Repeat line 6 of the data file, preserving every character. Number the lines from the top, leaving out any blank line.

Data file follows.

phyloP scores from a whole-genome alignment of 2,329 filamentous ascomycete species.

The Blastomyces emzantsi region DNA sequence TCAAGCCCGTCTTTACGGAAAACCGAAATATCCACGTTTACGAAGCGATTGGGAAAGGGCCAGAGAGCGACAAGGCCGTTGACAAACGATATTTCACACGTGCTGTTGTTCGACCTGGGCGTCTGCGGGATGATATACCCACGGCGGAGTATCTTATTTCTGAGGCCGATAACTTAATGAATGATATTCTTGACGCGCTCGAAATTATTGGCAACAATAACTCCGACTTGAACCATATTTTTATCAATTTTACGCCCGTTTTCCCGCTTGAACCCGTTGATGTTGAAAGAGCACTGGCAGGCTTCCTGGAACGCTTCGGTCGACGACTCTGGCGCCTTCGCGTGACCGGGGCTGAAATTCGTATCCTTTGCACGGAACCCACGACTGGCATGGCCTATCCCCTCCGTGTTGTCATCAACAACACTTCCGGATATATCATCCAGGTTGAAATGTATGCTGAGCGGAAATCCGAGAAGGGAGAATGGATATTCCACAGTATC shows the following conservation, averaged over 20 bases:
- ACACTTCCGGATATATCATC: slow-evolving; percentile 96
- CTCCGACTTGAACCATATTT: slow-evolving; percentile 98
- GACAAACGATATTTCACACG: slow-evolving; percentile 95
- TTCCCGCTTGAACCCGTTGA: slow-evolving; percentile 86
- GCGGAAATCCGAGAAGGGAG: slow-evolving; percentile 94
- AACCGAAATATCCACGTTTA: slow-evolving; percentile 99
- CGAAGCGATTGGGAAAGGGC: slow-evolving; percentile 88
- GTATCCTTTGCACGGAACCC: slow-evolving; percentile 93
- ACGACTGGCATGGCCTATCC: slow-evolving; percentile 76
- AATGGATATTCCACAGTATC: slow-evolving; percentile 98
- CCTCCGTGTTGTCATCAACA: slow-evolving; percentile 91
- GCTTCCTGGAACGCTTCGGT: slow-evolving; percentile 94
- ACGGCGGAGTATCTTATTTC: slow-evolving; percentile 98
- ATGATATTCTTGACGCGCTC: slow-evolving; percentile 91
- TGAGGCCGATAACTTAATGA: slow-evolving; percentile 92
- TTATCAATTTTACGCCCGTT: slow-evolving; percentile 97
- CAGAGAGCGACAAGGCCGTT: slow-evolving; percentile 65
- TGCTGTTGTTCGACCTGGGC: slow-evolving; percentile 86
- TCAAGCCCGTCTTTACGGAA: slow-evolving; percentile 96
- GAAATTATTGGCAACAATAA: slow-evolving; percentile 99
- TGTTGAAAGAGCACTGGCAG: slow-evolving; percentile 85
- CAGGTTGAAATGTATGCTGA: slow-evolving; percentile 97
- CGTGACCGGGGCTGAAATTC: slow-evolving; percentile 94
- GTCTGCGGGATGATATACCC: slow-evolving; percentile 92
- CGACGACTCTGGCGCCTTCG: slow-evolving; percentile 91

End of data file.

- TTCCCGCTTGAACCCGTTGA: slow-evolving; percentile 86